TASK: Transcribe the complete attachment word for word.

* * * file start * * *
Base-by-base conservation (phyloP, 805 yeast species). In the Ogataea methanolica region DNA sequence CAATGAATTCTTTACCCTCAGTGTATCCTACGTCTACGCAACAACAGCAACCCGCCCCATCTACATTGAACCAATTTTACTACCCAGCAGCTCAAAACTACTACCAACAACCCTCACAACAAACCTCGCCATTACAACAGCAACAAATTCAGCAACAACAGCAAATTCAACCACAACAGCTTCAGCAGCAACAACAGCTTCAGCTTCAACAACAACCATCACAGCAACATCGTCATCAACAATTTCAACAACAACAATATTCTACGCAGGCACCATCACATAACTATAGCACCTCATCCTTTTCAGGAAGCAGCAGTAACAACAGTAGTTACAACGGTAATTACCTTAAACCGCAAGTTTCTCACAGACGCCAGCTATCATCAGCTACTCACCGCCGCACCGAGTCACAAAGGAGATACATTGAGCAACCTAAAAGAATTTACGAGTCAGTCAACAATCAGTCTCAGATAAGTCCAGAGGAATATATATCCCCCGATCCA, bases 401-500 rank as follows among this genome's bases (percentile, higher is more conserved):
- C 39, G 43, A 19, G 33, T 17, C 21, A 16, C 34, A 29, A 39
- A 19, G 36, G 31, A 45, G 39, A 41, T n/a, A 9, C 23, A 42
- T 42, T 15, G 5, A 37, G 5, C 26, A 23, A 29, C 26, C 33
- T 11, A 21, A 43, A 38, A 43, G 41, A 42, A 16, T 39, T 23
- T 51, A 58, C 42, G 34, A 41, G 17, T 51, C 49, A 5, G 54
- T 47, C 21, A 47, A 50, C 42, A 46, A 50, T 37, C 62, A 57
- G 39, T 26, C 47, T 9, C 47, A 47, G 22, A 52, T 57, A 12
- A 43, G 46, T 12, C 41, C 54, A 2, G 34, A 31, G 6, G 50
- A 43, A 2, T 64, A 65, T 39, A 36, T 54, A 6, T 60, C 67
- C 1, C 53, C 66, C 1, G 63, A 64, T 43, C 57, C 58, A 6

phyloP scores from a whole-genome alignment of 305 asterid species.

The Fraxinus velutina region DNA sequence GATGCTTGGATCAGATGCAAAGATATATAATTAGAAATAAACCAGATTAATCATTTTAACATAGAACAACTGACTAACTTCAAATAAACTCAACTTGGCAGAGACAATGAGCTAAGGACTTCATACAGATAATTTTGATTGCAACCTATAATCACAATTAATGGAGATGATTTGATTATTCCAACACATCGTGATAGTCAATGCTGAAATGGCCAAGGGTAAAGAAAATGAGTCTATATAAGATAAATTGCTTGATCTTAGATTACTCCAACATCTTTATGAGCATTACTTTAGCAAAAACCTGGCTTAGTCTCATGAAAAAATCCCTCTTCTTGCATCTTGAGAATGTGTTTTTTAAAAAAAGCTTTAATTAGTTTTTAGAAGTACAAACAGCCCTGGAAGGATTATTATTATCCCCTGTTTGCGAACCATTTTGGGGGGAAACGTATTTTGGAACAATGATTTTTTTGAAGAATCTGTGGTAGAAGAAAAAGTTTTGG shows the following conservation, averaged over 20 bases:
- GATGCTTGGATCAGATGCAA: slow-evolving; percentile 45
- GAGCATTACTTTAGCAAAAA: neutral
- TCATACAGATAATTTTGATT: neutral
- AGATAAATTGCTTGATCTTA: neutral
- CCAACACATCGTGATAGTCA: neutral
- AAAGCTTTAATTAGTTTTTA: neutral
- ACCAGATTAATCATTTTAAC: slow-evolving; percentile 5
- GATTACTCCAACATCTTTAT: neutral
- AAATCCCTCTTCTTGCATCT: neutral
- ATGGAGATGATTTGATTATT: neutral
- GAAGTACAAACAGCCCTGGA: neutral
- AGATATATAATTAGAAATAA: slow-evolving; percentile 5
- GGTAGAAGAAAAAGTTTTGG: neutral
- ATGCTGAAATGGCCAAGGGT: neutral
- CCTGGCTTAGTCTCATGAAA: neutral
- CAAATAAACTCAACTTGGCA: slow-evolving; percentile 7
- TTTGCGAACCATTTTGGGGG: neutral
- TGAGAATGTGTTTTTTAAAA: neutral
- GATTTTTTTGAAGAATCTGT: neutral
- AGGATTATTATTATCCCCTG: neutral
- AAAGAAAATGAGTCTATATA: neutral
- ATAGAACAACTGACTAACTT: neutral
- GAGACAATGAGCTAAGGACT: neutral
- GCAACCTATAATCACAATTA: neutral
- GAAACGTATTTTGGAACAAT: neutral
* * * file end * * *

Base-by-base conservation (phyloP, 805 yeast species). In the Ogataea methanolica region DNA sequence CAATGAATTCTTTACCCTCAGTGTATCCTACGTCTACGCAACAACAGCAACCCGCCCCATCTACATTGAACCAATTTTACTACCCAGCAGCTCAAAACTACTACCAACAACCCTCACAACAAACCTCGCCATTACAACAGCAACAAATTCAGCAACAACAGCAAATTCAACCACAACAGCTTCAGCAGCAACAACAGCTTCAGCTTCAACAACAACCATCACAGCAACATCGTCATCAACAATTTCAACAACAACAATATTCTACGCAGGCACCATCACATAACTATAGCACCTCATCCTTTTCAGGAAGCAGCAGTAACAACAGTAGTTACAACGGTAATTACCTTAAACCGCAAGTTTCTCACAGACGCCAGCTATCATCAGCTACTCACCGCCGCACCGAGTCACAAAGGAGATACATTGAGCAACCTAAAAGAATTTACGAGTCAGTCAACAATCAGTCTCAGATAAGTCCAGAGGAATATATATCCCCCGATCCA, bases 401-500 rank as follows among this genome's bases (percentile, higher is more conserved):
- C 39, G 43, A 19, G 33, T 17, C 21, A 16, C 34, A 29, A 39
- A 19, G 36, G 31, A 45, G 39, A 41, T n/a, A 9, C 23, A 42
- T 42, T 15, G 5, A 37, G 5, C 26, A 23, A 29, C 26, C 33
- T 11, A 21, A 43, A 38, A 43, G 41, A 42, A 16, T 39, T 23
- T 51, A 58, C 42, G 34, A 41, G 17, T 51, C 49, A 5, G 54
- T 47, C 21, A 47, A 50, C 42, A 46, A 50, T 37, C 62, A 57
- G 39, T 26, C 47, T 9, C 47, A 47, G 22, A 52, T 57, A 12
- A 43, G 46, T 12, C 41, C 54, A 2, G 34, A 31, G 6, G 50
- A 43, A 2, T 64, A 65, T 39, A 36, T 54, A 6, T 60, C 67
- C 1, C 53, C 66, C 1, G 63, A 64, T 43, C 57, C 58, A 6

phyloP scores from a whole-genome alignment of 305 asterid species.

The Fraxinus velutina region DNA sequence GATGCTTGGATCAGATGCAAAGATATATAATTAGAAATAAACCAGATTAATCATTTTAACATAGAACAACTGACTAACTTCAAATAAACTCAACTTGGCAGAGACAATGAGCTAAGGACTTCATACAGATAATTTTGATTGCAACCTATAATCACAATTAATGGAGATGATTTGATTATTCCAACACATCGTGATAGTCAATGCTGAAATGGCCAAGGGTAAAGAAAATGAGTCTATATAAGATAAATTGCTTGATCTTAGATTACTCCAACATCTTTATGAGCATTACTTTAGCAAAAACCTGGCTTAGTCTCATGAAAAAATCCCTCTTCTTGCATCTTGAGAATGTGTTTTTTAAAAAAAGCTTTAATTAGTTTTTAGAAGTACAAACAGCCCTGGAAGGATTATTATTATCCCCTGTTTGCGAACCATTTTGGGGGGAAACGTATTTTGGAACAATGATTTTTTTGAAGAATCTGTGGTAGAAGAAAAAGTTTTGG shows the following conservation, averaged over 20 bases:
- GATGCTTGGATCAGATGCAA: slow-evolving; percentile 45
- GAGCATTACTTTAGCAAAAA: neutral
- TCATACAGATAATTTTGATT: neutral
- AGATAAATTGCTTGATCTTA: neutral
- CCAACACATCGTGATAGTCA: neutral
- AAAGCTTTAATTAGTTTTTA: neutral
- ACCAGATTAATCATTTTAAC: slow-evolving; percentile 5
- GATTACTCCAACATCTTTAT: neutral
- AAATCCCTCTTCTTGCATCT: neutral
- ATGGAGATGATTTGATTATT: neutral
- GAAGTACAAACAGCCCTGGA: neutral
- AGATATATAATTAGAAATAA: slow-evolving; percentile 5
- GGTAGAAGAAAAAGTTTTGG: neutral
- ATGCTGAAATGGCCAAGGGT: neutral
- CCTGGCTTAGTCTCATGAAA: neutral
- CAAATAAACTCAACTTGGCA: slow-evolving; percentile 7
- TTTGCGAACCATTTTGGGGG: neutral
- TGAGAATGTGTTTTTTAAAA: neutral
- GATTTTTTTGAAGAATCTGT: neutral
- AGGATTATTATTATCCCCTG: neutral
- AAAGAAAATGAGTCTATATA: neutral
- ATAGAACAACTGACTAACTT: neutral
- GAGACAATGAGCTAAGGACT: neutral
- GCAACCTATAATCACAATTA: neutral
- GAAACGTATTTTGGAACAAT: neutral